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Potter's Pitch: Inside an athlete's mind

By PJ Potter - Special to the chronicle

Being a Division I student-athlete, is it as glorious as most make it out to be? Of course, it has its perks: getting praised by peers and having “first dibs” on picking classes.

However, it’s not all about wearing the gray T-shirt around campus to brag to everyone that you are an athlete, but to show pride in the school and the hard work that has been put in.

There are many aspects of maintaining the good name of a student-athlete that most people don’t know about.  Early morning workouts are a daily routine: waking up at 5 a.m. to run the agility ladder, do numerous amounts of stadium sprints, goblet squats and grueling core workouts. The intensive workouts test the athlete to see how far he or she can go before giving in. This works into a steady progression of becoming stronger and more enduring.

Classes approach after a short while of the workout ending. By this time, the student-athletes have already been awake for a few hours. The stereotypical “jock” would sit in the back of the classroom with his or her head down to rest, meaning there is no participation or interaction within the time of the class. Hofstra student-athletes are never seen in this light as they are mandated to sit within the first three rows to ensure complete attention and involvement in class. Baseball players, to add, cannot wear a hat while classes are in session as a sign of respect and manners.

Practice comes along after morning classes, lasting anywhere from two to five hours.  Many practices contain conditioning to add on to the previous workout that morning. Once practice is over, the athlete has to go to another class and/or make time for homework, many times at study hall. Every first-year student must complete at least eight hours of study hall per week. Any other student-athlete that has a GPA below a 3.0 is required to log in study hall hours as well. This may interrupt the social life of an athlete, especially if the hours have not been logged in during the week and the weekend is approaching. This is a requirement in order to stay eligible.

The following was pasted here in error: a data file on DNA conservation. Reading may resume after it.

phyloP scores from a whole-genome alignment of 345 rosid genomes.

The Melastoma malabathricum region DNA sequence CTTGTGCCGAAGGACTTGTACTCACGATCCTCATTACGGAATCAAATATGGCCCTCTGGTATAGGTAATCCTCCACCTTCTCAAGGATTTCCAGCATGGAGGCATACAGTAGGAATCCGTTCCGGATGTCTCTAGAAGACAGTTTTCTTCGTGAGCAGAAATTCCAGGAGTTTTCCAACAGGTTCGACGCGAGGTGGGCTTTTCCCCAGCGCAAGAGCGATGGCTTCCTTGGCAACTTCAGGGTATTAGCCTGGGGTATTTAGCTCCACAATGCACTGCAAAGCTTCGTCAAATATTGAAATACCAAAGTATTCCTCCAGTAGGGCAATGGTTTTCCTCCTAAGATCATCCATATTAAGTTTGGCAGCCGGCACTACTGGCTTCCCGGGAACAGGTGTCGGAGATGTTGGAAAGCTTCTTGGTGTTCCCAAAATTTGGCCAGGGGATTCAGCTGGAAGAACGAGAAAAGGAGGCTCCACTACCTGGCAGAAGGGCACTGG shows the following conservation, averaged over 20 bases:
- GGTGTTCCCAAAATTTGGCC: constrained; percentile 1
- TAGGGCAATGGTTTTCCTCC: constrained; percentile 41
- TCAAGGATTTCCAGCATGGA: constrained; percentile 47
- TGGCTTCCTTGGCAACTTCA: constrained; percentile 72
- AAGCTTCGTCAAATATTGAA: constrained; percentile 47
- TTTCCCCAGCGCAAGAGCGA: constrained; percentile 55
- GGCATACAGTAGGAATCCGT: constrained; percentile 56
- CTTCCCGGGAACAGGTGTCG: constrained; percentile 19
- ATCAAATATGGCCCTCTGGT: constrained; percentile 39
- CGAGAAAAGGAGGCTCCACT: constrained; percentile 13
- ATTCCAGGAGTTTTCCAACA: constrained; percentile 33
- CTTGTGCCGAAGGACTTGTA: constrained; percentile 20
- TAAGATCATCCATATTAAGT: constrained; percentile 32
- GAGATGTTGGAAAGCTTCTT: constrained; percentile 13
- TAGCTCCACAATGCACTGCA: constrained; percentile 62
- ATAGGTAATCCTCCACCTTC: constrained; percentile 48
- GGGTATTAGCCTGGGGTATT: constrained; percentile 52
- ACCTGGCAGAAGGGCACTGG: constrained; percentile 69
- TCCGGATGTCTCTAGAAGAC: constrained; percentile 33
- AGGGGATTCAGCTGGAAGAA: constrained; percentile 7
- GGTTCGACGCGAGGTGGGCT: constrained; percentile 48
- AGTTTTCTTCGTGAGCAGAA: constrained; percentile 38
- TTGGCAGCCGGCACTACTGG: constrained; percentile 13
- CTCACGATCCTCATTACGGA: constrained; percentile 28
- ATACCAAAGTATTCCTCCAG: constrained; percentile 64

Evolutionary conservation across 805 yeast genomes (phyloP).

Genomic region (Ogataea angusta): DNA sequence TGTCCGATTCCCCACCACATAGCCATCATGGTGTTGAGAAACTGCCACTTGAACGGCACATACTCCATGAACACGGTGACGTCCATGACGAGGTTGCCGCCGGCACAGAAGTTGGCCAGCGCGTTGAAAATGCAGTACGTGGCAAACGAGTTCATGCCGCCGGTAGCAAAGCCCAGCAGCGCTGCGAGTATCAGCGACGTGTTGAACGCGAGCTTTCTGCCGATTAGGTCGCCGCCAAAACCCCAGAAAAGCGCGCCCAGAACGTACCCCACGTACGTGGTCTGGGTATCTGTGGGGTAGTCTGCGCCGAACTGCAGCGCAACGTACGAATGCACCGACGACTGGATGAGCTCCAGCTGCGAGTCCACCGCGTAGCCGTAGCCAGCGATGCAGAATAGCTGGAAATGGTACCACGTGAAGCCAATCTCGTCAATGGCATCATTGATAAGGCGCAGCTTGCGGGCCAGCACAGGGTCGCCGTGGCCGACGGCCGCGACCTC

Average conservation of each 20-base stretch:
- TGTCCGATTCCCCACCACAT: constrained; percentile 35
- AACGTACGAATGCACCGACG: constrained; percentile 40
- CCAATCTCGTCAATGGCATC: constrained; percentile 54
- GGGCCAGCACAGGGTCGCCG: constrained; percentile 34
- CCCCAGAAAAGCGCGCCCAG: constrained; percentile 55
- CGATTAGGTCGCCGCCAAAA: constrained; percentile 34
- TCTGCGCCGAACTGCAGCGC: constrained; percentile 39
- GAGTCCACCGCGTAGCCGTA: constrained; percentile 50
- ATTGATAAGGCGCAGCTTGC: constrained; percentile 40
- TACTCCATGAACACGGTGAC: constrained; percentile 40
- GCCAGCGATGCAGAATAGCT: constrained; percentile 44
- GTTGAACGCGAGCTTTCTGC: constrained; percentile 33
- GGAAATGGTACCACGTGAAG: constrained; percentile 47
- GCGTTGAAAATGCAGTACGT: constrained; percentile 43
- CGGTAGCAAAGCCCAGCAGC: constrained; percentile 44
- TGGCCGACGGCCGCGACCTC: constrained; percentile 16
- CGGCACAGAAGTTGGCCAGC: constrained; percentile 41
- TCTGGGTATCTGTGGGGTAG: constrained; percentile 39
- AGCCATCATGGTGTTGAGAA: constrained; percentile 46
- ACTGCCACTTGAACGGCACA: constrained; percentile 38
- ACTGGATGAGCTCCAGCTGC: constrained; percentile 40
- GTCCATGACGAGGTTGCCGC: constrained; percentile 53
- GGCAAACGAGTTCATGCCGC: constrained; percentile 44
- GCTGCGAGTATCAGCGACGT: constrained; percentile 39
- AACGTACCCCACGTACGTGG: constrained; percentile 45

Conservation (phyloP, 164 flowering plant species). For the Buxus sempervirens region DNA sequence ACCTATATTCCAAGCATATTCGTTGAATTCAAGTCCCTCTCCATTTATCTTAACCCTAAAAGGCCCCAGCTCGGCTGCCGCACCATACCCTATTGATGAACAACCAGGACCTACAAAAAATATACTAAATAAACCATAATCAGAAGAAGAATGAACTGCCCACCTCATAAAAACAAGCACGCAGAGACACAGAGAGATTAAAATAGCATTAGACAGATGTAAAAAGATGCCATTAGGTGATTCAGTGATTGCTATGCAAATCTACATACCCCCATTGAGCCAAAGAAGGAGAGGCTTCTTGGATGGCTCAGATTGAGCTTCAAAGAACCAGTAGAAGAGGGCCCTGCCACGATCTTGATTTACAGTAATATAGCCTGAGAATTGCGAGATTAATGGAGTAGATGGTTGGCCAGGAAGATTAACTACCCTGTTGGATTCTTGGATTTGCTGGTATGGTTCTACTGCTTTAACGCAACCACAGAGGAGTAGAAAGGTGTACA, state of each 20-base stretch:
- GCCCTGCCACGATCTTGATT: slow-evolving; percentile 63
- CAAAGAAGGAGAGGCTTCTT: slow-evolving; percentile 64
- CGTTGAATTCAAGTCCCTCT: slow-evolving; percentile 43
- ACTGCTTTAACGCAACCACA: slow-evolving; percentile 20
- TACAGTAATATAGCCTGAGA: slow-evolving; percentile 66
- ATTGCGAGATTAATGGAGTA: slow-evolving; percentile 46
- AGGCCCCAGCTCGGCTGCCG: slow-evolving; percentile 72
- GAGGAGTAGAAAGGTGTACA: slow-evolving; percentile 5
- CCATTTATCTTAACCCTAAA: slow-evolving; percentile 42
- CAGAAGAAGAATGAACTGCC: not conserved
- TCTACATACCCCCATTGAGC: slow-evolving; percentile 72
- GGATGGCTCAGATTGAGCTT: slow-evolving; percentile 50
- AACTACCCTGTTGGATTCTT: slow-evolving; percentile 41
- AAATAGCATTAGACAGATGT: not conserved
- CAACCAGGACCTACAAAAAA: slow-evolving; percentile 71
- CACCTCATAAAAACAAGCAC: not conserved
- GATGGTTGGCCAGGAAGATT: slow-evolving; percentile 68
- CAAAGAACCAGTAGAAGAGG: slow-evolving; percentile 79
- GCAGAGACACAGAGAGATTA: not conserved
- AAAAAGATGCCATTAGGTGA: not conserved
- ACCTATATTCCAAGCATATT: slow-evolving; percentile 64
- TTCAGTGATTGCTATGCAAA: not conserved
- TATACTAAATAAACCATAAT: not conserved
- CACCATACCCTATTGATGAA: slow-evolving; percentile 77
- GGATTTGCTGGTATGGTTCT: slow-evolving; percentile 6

Being a Division I athlete comes at a cost. A huge commitment has to be made, leading to some sacrifices. Late night hangouts with friends, as well as visits home, are less frequent simply because there is not enough time for leisure.

Athletes also face random drug testing, the timing determined a computer-generated program. The University holds no responsibility for what is in the athlete’s body. The first time an athlete tests positive for abusing recreational or street drugs, they will be suspended from playing a pre-determined amount of games based on which sport the athlete plays.

For instance, a baseball player would be suspended for six consecutive contests, but a soccer player would only sit out two games. The athlete also has to attend a minimum of three counseling conferences.

The second offense would cost the athlete a 12-month ban from playing as well as losing all scholarships for the year. Lastly, for a third and final chance, if the athlete tests positive on the drug test, all eligibility is completely lost, along with the permanent termination of scholarships.

Along with the use of drugs, the NCAA has a very strict policy about gambling. There is zero tolerance when it comes to any type of betting. If caught, the athlete is given a one-year suspension. This includes betting on games, from pee wee football to professional sports, playing cards or any type of game where money is a prize and being in a fantasy league that involves money. Student-athletes cannot accept any sort of prize or without paying a price.

These young adults are held to a high accountability. In time, these rules can teach them lessons on responsibility, manners and self-worth. Athletes are always being trained on how to not just become a better competitor, but a more well rounded person who doesn’t abuse drugs or gamble.

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